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Cedric Stephens The Jack’s Hill multifamily housing conundrum

INFORM is a multistakeholder forum for developing shared, quantitative analysis relevant to humanitarian crises and disasters. It includes organisations across the multilateral system, including the humanitarian and development sector, donors, and technical partners.

The scientific lead for INFORM is the Joint Research Center of the European Commission. According to the International Monetary Fund, INFORM has ranked Jamaica among the world’s most vulnerable places to natural disasters. Its rating in the 2023 Index was 47th out of 191 countries.

There is public controversy about the wisdom of building multifamily housing developments in Jack’s Hill, St Andrew. On one side are the developers, the regulatory agencies, the banks, and the insurers. On the other are the residents, members of civil society, environmentalists, and others.

According to this newspaper, the country’s foremost geologist is UWI Professor Simon Mitchell. His area of expertise is the science that deals with the dynamics and physical history of the earth, generally (and about Jamaica in particular); the rocks of which it is composed; and the physical, chemical, and biological changes that the world and Jamaica have undergone or is undergoing. He has politely called the development projects in Jack’s Hill “potentially problematic”.

Are the folks at regulatory agencies – National Environment and Planning Agency and Kingston & St Andrew Municipal Corporation – asleep on their jobs?

This debate is taking place against a 7.8-magnitude earthquake that struck Turkey and Syria four months ago. It resulted in the loss of nearly 60,000 lives.

A months-long investigation and forensic analysis by The New York Times at the Renaissance Residence, the site of one of the “deadliest building collapse in the quake, resulted from flawed design and minimal oversight”. One former resident said she was “reassured by the pedigree of the building … a signature work of a prominent local firm headed by a well-known architect”.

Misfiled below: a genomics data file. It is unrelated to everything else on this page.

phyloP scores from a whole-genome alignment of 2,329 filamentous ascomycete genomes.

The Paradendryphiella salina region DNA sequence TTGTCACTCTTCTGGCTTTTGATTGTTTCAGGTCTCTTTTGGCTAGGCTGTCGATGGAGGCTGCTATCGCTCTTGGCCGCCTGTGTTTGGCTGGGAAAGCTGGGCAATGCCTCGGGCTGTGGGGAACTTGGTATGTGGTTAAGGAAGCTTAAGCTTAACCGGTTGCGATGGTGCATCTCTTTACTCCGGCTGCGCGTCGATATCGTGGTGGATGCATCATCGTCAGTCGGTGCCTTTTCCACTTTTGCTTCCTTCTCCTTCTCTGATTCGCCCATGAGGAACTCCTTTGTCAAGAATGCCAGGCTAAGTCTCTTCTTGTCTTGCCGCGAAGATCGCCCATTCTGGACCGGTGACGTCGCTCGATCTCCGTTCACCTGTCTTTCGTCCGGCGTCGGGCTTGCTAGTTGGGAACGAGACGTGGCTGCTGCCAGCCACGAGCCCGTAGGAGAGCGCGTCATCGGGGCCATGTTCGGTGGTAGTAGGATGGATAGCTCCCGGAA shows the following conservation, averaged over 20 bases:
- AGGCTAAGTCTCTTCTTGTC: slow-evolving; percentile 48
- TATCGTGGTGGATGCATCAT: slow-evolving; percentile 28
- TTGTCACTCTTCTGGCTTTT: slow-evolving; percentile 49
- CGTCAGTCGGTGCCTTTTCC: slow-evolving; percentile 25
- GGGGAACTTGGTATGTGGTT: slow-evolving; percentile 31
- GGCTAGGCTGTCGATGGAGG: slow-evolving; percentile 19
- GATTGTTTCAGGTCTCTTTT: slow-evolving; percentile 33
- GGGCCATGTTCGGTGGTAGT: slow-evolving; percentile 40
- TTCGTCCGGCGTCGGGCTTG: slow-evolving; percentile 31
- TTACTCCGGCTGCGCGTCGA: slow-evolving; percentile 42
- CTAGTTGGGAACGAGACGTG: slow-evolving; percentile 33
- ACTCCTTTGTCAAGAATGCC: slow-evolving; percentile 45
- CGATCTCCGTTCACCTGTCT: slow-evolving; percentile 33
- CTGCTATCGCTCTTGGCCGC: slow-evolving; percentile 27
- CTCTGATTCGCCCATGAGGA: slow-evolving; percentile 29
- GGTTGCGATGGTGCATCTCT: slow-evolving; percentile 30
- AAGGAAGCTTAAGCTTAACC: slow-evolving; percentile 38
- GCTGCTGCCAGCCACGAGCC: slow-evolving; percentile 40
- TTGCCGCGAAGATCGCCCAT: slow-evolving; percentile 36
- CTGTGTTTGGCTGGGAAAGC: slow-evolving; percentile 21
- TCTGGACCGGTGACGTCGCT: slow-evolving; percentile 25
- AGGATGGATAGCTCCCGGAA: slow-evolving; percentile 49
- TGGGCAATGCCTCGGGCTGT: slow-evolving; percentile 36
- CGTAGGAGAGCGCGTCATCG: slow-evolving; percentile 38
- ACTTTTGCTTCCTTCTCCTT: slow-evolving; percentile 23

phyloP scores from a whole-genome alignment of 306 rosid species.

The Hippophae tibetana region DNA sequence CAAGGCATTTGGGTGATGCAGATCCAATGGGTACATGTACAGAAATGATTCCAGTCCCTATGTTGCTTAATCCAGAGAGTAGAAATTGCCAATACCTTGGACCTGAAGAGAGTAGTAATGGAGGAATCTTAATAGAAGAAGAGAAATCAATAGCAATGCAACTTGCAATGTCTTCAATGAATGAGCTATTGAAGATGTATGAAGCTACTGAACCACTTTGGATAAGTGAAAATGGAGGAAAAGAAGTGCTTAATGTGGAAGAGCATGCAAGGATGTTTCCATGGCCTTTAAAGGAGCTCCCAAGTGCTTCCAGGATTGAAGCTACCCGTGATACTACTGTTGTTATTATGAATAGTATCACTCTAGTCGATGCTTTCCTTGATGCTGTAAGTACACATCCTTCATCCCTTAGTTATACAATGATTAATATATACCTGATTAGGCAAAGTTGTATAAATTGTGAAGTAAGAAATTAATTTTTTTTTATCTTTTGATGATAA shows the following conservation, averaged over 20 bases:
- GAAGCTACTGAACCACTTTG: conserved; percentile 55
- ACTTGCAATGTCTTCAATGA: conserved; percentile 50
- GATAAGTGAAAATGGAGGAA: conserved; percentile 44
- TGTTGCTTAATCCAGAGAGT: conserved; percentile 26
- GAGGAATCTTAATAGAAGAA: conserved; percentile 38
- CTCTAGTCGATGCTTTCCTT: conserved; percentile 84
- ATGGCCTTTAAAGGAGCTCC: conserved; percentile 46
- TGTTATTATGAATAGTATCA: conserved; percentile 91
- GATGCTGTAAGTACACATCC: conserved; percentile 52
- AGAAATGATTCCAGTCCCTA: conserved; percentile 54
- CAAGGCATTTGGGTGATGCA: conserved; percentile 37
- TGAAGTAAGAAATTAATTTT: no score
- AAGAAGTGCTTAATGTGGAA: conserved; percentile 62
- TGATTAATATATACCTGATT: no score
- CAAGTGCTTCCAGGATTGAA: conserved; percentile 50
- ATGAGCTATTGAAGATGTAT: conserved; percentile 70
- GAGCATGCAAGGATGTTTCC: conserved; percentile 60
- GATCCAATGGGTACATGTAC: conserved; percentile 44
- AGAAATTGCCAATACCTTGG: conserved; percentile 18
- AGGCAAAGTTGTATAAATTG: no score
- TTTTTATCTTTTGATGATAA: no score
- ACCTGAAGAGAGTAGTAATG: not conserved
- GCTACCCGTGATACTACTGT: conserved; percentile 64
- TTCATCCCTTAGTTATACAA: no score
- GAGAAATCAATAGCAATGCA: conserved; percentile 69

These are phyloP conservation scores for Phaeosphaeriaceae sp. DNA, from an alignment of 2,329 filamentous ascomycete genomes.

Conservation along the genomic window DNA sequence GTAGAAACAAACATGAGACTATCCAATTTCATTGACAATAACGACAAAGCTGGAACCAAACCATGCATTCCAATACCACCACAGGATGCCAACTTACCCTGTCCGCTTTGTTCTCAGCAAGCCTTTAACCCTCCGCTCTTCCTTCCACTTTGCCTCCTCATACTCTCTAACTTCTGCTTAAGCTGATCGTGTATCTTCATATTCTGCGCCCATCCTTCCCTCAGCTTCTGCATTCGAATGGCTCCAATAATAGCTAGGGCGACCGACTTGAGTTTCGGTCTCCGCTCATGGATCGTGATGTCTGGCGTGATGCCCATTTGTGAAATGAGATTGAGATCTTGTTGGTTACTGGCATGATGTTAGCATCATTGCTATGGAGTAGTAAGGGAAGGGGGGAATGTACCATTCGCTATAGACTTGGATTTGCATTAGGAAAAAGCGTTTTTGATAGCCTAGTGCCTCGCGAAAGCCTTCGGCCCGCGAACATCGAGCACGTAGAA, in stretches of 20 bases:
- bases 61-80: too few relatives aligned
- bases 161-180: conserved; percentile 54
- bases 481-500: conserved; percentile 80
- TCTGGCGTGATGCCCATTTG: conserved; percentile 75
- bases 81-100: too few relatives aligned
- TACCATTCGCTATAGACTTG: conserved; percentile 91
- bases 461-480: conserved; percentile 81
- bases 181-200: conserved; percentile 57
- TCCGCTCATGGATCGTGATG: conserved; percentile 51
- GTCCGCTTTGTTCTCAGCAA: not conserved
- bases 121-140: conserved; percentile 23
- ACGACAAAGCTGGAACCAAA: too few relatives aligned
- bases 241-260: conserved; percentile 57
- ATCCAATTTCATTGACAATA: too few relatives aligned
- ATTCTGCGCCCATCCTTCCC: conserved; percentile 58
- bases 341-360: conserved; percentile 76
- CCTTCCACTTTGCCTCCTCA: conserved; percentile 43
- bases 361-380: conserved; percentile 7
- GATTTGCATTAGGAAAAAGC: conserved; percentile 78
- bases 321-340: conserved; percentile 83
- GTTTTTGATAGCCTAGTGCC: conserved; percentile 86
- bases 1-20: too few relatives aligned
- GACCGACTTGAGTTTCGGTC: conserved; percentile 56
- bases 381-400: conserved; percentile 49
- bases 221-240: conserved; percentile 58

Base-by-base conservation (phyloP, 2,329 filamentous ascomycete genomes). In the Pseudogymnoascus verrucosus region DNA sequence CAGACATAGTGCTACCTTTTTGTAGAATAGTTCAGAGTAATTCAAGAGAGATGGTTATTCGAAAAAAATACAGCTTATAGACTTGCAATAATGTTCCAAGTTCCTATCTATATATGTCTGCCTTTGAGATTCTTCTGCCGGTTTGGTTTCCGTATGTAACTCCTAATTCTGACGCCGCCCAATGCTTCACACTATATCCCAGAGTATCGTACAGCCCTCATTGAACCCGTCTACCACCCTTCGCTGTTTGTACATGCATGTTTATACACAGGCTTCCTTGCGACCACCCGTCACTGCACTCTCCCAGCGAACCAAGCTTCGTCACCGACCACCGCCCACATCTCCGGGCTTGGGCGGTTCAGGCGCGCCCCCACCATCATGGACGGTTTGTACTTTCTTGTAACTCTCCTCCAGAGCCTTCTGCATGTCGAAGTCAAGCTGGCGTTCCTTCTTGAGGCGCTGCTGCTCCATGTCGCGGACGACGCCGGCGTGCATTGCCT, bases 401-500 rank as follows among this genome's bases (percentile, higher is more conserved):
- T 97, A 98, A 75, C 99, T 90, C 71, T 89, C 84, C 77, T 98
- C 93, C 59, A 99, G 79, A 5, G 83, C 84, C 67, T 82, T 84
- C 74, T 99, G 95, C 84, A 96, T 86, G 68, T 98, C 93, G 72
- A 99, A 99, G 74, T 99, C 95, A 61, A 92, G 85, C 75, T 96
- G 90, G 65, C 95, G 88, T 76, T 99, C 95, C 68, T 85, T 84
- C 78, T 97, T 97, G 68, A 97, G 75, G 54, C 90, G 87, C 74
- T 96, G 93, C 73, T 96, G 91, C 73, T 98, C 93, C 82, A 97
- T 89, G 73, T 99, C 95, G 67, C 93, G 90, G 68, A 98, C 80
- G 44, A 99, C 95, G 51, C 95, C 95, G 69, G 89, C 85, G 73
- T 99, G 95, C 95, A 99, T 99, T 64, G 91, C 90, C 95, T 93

“We never thought he would build a building that was not earthquake-proof,” she said.

Should it be inferred from the silence of the developers and the regulators that something is amiss?

Parris Lyew-Ayee Jr and Rafi Ahmad, in their Natural Hazards Atlas of Jamaica, describe the hazard profile of Kingston and St Andrew as follows: “The volcaniclastic Port Royal Mountains and Jack’s Hill make up the foothills of the Blue Mountains … these regions have significant landslide and debris-flow activity. These parishes have experienced the strongest earthquakes on record, with the 1692 earthquake devastating Port Royal, and the 1907 earthquake ravaging Kingston.”

The Government’s Mines and Geology Division has described the Jack’s Hill sites as “highly prone to several geo-hazards. The zone is characterised by moderate to steep slopes, high landslide susceptibility, moderate to high erodibility, and poor rock mass rating. The zone is not recommended for urban/suburban occupation, so engineering construction is not desirable in this area”.

The Gleaner reported on June 19 that drawing on the findings from his research and extensive mapping of the area, Prof Mitchell said that the Wag Water Fault Zone, an area 1.5 to 2.5 kilometres, runs through Jack’s Hill.

The US Geological Survey defines a fault as a fracture or zone of fractures between two blocks of rock. Faults allow the blocks to move relative to each other. This movement may occur rapidly, in the form of an earthquake, or slowly, in the form of creep. Faults may range in length from a few millimetres to thousands of kilometres.

Most faults produce repeated displacements over geologic time. During an earthquake, the rock on one side of the fault suddenly slips with respect to the other. The fault surface can be horizontal or vertical or at an arbitrary angle.

Banks and insurance companies provide financing and insurance coverage for building projects. They assess risks associated with a project before making lending and underwriting decisions. Soil conditions at the project site often affect underwriting decisions. Architects or engineers use the engineering properties of soil to determine whether it is suitable for construction.

Insurance companies overseas that have long said that “they’ll cover anything at the right price are increasingly ruling out fossil-fuel projects because of climate change”, according to a recent Associated Press report. “Like banks, insurers can leverage access to their services as an incentive to reduce greenhouse gas emissions or exposure to the physical risks of climate change,” said Jason Thistlethwaite, an expert on the economic impacts of extreme weather at the University of Waterloo, Canada.

Over the coming decades, according to a June 2023 IMF report, “Jamaica is expected to experience more heat waves, more irregular rainfalls that bring heightened hazards of droughts or flooding, stronger tropical cyclones, and rising sea levels. Intensified climate hazards interact with socioeconomic vulnerability in Jamaica — since infrastructure, population, and tourism activities are concentrated in the coastal areas — amplifying climate-related costs to the country’s physical assets, population, and the broader economy.”

Are the island’s banks and insurance companies responsible for managing these emerging threats, or are they part of the problem?

Cedric E. Stephens provides independent information and advice about the management of risks and insurance. For free information or counsel, write to: or

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